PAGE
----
HANS BRANDT: So if you look at the title risk manager, the risk part is both a threat and a possibility?

ADRIAN CLEMENTS: Entrepreneurs take the most risk.

HANS BRANDT: As risk managers, I think we have to build up our own reputation and sell ourselves as problem solvers, bringing positive results to the board. In an organisation like mine that is buying a lot of companies, there will be a small team, a lawyer, some financial people, and they will be handling all the main work around that transaction. In that situation, I look to provide some positive benefits, perhaps by decreasing premium costs. I also look at areas such as old environmental liabilities and what the companies concerned did in the past. But it seems that it’s natural to have the financial and legal guys involved but it’s not natural to include the risk manager. Maybe we should devote a little time to promoting ourselves and our reputation.

PIERRE SONIGO: Regarding your comment, Adrian, about the plant in the middle of a city with the whole community depending on it, that’s a corporate social responsibility issue. Everybody is talking about corporate social responsibility now as part of a sustainable development image. Is the risk manager supposed to play a role in this corporate sustainable development? I have heard and seen presentations saying that sustainable development is also about managing risks, long term risks, social risks. Are you involved - or do you think you should get more involved - in those areas? What is your feeling about that? It touches on environmental issues.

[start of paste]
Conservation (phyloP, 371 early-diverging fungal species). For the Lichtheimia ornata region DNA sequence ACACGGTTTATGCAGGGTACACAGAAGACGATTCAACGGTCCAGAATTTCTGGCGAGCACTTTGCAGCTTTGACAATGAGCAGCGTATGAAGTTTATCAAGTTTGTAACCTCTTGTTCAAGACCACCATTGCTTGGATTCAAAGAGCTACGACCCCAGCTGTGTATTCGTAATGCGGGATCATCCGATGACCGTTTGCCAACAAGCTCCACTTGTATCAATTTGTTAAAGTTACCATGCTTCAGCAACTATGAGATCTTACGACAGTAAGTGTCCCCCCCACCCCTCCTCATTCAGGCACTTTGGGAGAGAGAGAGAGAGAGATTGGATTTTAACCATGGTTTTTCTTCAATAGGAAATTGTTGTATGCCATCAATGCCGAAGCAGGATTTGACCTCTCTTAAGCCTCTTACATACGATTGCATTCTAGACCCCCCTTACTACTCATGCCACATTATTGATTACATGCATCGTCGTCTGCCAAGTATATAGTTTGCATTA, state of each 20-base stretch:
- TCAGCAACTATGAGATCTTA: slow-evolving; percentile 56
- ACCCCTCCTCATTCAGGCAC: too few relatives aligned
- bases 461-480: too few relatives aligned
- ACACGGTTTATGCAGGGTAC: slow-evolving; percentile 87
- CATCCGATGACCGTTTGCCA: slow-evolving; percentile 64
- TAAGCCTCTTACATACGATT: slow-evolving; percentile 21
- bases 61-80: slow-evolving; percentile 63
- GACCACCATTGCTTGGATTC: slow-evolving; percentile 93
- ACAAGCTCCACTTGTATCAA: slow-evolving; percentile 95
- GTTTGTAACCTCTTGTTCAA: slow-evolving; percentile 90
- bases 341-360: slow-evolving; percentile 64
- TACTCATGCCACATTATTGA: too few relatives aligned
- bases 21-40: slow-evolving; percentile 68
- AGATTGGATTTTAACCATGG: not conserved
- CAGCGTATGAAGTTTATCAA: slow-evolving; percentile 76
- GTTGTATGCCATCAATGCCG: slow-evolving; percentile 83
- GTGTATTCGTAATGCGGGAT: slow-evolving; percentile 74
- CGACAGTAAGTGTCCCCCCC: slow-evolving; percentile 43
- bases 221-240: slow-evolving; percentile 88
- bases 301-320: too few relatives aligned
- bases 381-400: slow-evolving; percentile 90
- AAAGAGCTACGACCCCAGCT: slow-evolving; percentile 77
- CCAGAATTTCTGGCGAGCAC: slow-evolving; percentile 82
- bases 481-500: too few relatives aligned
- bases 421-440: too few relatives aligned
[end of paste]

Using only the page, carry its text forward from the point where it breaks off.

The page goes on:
ADRIAN CLEMENTS: Within our system for sustainable development we have eight points - one of them is environment and one of them is safety. I interpret that as risk management.

KARL RUSSEK: On the question of risk management as part of CSR, a company can spend years trying to build a positive reputation. That can disappear overnight with a badly managed incident, whether it is a sudden and accidental type incident or something that comes to light from a legacy issue that the company is seen as insensitive on. People can turn all your CSR efforts and all your public relations efforts upside down and make them look hollow.